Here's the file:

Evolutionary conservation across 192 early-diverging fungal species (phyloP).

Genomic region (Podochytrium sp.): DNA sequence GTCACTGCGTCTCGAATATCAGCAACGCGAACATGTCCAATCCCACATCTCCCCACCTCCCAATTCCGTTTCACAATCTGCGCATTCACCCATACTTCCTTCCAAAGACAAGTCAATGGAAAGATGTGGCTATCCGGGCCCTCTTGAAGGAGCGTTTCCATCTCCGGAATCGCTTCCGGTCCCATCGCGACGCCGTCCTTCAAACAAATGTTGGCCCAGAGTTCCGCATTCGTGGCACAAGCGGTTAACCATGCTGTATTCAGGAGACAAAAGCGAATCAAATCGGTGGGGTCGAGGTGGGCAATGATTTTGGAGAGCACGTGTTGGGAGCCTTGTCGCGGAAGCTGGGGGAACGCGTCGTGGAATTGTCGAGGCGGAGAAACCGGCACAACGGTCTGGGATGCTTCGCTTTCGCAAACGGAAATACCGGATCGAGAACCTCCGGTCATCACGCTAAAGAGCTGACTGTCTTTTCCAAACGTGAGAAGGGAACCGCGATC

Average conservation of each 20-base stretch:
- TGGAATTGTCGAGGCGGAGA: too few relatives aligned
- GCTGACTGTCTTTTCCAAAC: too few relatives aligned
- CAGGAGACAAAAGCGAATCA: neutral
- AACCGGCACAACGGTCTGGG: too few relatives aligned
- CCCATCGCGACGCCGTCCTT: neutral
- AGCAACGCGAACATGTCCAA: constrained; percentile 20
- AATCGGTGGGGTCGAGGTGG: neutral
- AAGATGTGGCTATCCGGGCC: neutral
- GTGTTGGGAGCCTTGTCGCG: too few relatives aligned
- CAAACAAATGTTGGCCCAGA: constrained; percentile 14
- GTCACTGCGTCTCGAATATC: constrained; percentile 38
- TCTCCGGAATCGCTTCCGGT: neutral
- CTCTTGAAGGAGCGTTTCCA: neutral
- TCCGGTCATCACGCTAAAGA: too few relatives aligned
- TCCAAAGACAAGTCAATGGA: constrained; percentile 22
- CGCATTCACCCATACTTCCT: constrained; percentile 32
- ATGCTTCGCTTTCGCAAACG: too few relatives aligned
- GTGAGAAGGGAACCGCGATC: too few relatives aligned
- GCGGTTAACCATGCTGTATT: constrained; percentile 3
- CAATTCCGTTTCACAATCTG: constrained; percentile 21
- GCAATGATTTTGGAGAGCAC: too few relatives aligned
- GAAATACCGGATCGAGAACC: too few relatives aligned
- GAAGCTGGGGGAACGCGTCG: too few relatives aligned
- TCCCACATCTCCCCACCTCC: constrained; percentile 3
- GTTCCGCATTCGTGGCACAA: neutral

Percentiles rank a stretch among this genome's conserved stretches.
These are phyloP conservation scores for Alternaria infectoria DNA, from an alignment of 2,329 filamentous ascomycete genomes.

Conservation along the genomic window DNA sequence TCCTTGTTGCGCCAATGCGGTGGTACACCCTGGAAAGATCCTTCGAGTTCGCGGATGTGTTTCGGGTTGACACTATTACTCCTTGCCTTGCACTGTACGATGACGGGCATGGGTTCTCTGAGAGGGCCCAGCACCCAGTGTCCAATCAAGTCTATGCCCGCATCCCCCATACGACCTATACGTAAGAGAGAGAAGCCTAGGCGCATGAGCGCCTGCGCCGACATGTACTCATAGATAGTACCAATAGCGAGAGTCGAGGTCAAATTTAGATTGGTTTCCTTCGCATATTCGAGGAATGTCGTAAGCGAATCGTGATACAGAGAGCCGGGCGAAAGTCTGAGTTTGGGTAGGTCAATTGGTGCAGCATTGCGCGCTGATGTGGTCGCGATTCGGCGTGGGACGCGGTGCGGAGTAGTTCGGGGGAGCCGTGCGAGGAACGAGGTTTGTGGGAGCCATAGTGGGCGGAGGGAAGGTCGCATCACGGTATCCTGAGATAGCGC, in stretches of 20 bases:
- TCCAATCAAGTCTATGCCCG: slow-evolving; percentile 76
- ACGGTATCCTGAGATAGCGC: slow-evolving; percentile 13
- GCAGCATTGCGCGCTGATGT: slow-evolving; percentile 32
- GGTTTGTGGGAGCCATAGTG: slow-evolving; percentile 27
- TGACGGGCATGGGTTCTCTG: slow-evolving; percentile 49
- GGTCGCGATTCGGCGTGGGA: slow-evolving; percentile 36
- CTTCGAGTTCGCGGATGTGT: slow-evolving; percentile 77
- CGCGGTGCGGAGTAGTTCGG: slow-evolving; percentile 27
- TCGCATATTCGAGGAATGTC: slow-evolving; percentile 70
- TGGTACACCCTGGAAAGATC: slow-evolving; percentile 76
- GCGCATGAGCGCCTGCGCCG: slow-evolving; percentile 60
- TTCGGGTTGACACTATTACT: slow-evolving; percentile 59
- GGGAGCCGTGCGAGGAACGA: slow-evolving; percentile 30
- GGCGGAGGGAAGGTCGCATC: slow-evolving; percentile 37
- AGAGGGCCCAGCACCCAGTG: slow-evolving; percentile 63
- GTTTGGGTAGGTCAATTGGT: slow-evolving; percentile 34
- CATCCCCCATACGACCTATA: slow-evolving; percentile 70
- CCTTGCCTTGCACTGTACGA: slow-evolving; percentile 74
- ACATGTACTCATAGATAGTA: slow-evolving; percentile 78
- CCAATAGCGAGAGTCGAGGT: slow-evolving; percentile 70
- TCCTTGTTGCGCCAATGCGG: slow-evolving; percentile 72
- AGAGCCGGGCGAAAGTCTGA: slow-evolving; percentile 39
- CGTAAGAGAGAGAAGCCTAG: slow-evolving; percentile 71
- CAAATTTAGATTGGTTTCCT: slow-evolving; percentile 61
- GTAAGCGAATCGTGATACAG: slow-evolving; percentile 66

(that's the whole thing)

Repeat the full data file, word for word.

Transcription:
Evolutionary conservation across 192 early-diverging fungal species (phyloP).

Genomic region (Podochytrium sp.): DNA sequence GTCACTGCGTCTCGAATATCAGCAACGCGAACATGTCCAATCCCACATCTCCCCACCTCCCAATTCCGTTTCACAATCTGCGCATTCACCCATACTTCCTTCCAAAGACAAGTCAATGGAAAGATGTGGCTATCCGGGCCCTCTTGAAGGAGCGTTTCCATCTCCGGAATCGCTTCCGGTCCCATCGCGACGCCGTCCTTCAAACAAATGTTGGCCCAGAGTTCCGCATTCGTGGCACAAGCGGTTAACCATGCTGTATTCAGGAGACAAAAGCGAATCAAATCGGTGGGGTCGAGGTGGGCAATGATTTTGGAGAGCACGTGTTGGGAGCCTTGTCGCGGAAGCTGGGGGAACGCGTCGTGGAATTGTCGAGGCGGAGAAACCGGCACAACGGTCTGGGATGCTTCGCTTTCGCAAACGGAAATACCGGATCGAGAACCTCCGGTCATCACGCTAAAGAGCTGACTGTCTTTTCCAAACGTGAGAAGGGAACCGCGATC

Average conservation of each 20-base stretch:
- TGGAATTGTCGAGGCGGAGA: too few relatives aligned
- GCTGACTGTCTTTTCCAAAC: too few relatives aligned
- CAGGAGACAAAAGCGAATCA: neutral
- AACCGGCACAACGGTCTGGG: too few relatives aligned
- CCCATCGCGACGCCGTCCTT: neutral
- AGCAACGCGAACATGTCCAA: constrained; percentile 20
- AATCGGTGGGGTCGAGGTGG: neutral
- AAGATGTGGCTATCCGGGCC: neutral
- GTGTTGGGAGCCTTGTCGCG: too few relatives aligned
- CAAACAAATGTTGGCCCAGA: constrained; percentile 14
- GTCACTGCGTCTCGAATATC: constrained; percentile 38
- TCTCCGGAATCGCTTCCGGT: neutral
- CTCTTGAAGGAGCGTTTCCA: neutral
- TCCGGTCATCACGCTAAAGA: too few relatives aligned
- TCCAAAGACAAGTCAATGGA: constrained; percentile 22
- CGCATTCACCCATACTTCCT: constrained; percentile 32
- ATGCTTCGCTTTCGCAAACG: too few relatives aligned
- GTGAGAAGGGAACCGCGATC: too few relatives aligned
- GCGGTTAACCATGCTGTATT: constrained; percentile 3
- CAATTCCGTTTCACAATCTG: constrained; percentile 21
- GCAATGATTTTGGAGAGCAC: too few relatives aligned
- GAAATACCGGATCGAGAACC: too few relatives aligned
- GAAGCTGGGGGAACGCGTCG: too few relatives aligned
- TCCCACATCTCCCCACCTCC: constrained; percentile 3
- GTTCCGCATTCGTGGCACAA: neutral

Percentiles rank a stretch among this genome's conserved stretches.
These are phyloP conservation scores for Alternaria infectoria DNA, from an alignment of 2,329 filamentous ascomycete genomes.

Conservation along the genomic window DNA sequence TCCTTGTTGCGCCAATGCGGTGGTACACCCTGGAAAGATCCTTCGAGTTCGCGGATGTGTTTCGGGTTGACACTATTACTCCTTGCCTTGCACTGTACGATGACGGGCATGGGTTCTCTGAGAGGGCCCAGCACCCAGTGTCCAATCAAGTCTATGCCCGCATCCCCCATACGACCTATACGTAAGAGAGAGAAGCCTAGGCGCATGAGCGCCTGCGCCGACATGTACTCATAGATAGTACCAATAGCGAGAGTCGAGGTCAAATTTAGATTGGTTTCCTTCGCATATTCGAGGAATGTCGTAAGCGAATCGTGATACAGAGAGCCGGGCGAAAGTCTGAGTTTGGGTAGGTCAATTGGTGCAGCATTGCGCGCTGATGTGGTCGCGATTCGGCGTGGGACGCGGTGCGGAGTAGTTCGGGGGAGCCGTGCGAGGAACGAGGTTTGTGGGAGCCATAGTGGGCGGAGGGAAGGTCGCATCACGGTATCCTGAGATAGCGC, in stretches of 20 bases:
- TCCAATCAAGTCTATGCCCG: slow-evolving; percentile 76
- ACGGTATCCTGAGATAGCGC: slow-evolving; percentile 13
- GCAGCATTGCGCGCTGATGT: slow-evolving; percentile 32
- GGTTTGTGGGAGCCATAGTG: slow-evolving; percentile 27
- TGACGGGCATGGGTTCTCTG: slow-evolving; percentile 49
- GGTCGCGATTCGGCGTGGGA: slow-evolving; percentile 36
- CTTCGAGTTCGCGGATGTGT: slow-evolving; percentile 77
- CGCGGTGCGGAGTAGTTCGG: slow-evolving; percentile 27
- TCGCATATTCGAGGAATGTC: slow-evolving; percentile 70
- TGGTACACCCTGGAAAGATC: slow-evolving; percentile 76
- GCGCATGAGCGCCTGCGCCG: slow-evolving; percentile 60
- TTCGGGTTGACACTATTACT: slow-evolving; percentile 59
- GGGAGCCGTGCGAGGAACGA: slow-evolving; percentile 30
- GGCGGAGGGAAGGTCGCATC: slow-evolving; percentile 37
- AGAGGGCCCAGCACCCAGTG: slow-evolving; percentile 63
- GTTTGGGTAGGTCAATTGGT: slow-evolving; percentile 34
- CATCCCCCATACGACCTATA: slow-evolving; percentile 70
- CCTTGCCTTGCACTGTACGA: slow-evolving; percentile 74
- ACATGTACTCATAGATAGTA: slow-evolving; percentile 78
- CCAATAGCGAGAGTCGAGGT: slow-evolving; percentile 70
- TCCTTGTTGCGCCAATGCGG: slow-evolving; percentile 72
- AGAGCCGGGCGAAAGTCTGA: slow-evolving; percentile 39
- CGTAAGAGAGAGAAGCCTAG: slow-evolving; percentile 71
- CAAATTTAGATTGGTTTCCT: slow-evolving; percentile 61
- GTAAGCGAATCGTGATACAG: slow-evolving; percentile 66